How is iron mined? Iron is the most commonly used metal, employed in the construction of automobiles and buildings. Five percent of the earth's crust is made of iron, but before iron can be used, it must be mined from the earth and processed. While the process of mining this most valuable of commodities is anything but simple, it has been honed and made efficient through multiple years of practice.
Iron is extracted from rocks and minerals collectively known as iron ore. There are approximately 800 billion tons of iron ore resources in the world, with 230 billion tons of potential iron contained within. Small areas with dense clusters of iron ore are broken up by machines that dig an enormous pit before mining.
A large portion of mined iron ore is ultimately used for steel. However, the mining process doesn't stop with extracting the ore. Iron ore must be mixed with other elements before it can be turned into steel proper.
Iron ore must go through a smelting process. Smelting involves the melting of ore by exposing it to continuous high levels of heat while mixing it with coke and limestone. The melting extracts iron from other molecules and components that would affect its solidity, and this process is often done at temperatures in excess of 500 degrees Fahrenheit.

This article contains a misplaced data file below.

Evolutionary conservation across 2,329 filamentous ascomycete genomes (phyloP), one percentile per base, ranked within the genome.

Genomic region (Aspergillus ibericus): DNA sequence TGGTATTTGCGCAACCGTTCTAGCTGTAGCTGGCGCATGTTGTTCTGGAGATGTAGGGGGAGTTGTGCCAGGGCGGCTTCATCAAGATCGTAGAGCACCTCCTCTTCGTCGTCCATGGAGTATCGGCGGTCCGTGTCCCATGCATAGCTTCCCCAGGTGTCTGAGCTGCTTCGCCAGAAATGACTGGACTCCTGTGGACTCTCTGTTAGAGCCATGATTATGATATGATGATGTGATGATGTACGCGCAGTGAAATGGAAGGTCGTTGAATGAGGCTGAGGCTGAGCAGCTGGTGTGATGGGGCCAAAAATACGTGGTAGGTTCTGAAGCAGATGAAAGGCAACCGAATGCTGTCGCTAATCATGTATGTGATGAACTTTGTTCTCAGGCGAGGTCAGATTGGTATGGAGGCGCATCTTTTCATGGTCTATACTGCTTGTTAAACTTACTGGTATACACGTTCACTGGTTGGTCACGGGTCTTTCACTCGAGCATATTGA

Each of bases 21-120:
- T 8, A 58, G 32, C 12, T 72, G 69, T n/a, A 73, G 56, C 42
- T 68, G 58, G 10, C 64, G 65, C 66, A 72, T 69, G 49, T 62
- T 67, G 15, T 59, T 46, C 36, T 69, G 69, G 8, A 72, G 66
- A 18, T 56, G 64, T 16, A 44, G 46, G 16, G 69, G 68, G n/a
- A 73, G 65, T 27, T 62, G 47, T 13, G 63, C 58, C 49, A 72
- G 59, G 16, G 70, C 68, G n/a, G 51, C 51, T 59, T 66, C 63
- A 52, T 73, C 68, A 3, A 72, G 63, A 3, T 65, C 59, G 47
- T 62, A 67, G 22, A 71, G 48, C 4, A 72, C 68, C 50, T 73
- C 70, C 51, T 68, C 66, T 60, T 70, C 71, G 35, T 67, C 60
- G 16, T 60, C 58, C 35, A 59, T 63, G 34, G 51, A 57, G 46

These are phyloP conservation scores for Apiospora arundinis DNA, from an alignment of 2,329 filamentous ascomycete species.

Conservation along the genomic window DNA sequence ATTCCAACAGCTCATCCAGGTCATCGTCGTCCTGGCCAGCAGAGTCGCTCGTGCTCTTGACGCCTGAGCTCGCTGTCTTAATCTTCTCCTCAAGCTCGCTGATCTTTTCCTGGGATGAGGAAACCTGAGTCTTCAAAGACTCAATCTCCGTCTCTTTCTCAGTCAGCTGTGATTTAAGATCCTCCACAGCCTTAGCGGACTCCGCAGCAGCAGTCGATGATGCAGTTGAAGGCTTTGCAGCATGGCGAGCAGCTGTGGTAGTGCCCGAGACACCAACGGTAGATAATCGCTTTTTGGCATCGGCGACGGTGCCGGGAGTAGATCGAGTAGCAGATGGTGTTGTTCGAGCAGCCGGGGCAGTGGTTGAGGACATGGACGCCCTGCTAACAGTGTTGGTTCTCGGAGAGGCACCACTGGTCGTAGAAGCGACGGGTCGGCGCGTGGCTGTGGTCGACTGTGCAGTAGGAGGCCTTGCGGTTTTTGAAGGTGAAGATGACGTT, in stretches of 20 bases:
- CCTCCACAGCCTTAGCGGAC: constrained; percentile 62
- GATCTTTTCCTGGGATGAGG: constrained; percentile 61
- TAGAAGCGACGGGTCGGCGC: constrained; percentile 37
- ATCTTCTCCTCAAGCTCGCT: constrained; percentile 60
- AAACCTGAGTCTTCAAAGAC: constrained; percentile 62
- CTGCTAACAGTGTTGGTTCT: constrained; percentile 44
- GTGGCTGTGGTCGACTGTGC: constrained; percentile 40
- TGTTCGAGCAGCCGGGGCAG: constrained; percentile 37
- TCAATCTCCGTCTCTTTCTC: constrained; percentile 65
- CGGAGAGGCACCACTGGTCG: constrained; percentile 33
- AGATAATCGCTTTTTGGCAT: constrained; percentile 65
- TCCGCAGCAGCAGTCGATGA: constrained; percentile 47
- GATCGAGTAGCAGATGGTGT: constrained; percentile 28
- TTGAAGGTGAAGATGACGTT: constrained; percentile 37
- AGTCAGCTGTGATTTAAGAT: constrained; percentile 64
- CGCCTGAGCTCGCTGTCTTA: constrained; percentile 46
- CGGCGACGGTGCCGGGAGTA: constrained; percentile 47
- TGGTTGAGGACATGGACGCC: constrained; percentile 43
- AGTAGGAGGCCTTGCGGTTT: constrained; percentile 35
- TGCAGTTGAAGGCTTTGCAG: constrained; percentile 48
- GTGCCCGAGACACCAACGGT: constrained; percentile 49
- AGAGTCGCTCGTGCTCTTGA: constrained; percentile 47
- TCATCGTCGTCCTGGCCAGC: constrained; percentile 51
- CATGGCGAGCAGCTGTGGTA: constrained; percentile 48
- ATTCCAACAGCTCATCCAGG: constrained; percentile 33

After being smelted in the blast furnace, the ore becomes a chemical-laden soup, and the isolated iron must be separated from the impurities, such as phosphorous or sulfur. Thanks to the limestone, the impurities conveniently rise to the top of the cooked soup, and they are removed to uncover the purified iron at the bottom. This pure, isolated iron can be dried into cakes, which are shaped for use as steel or in other forms. Also, tungsten, manganese and nickel are all used to stiffen ore, making it even stronger.
Rare is the day that we don't rely on steel, which is why iron mining is crucial to industry and why iron is so valuable as a commodity. Without iron mining, our daily lives would be much more difficult.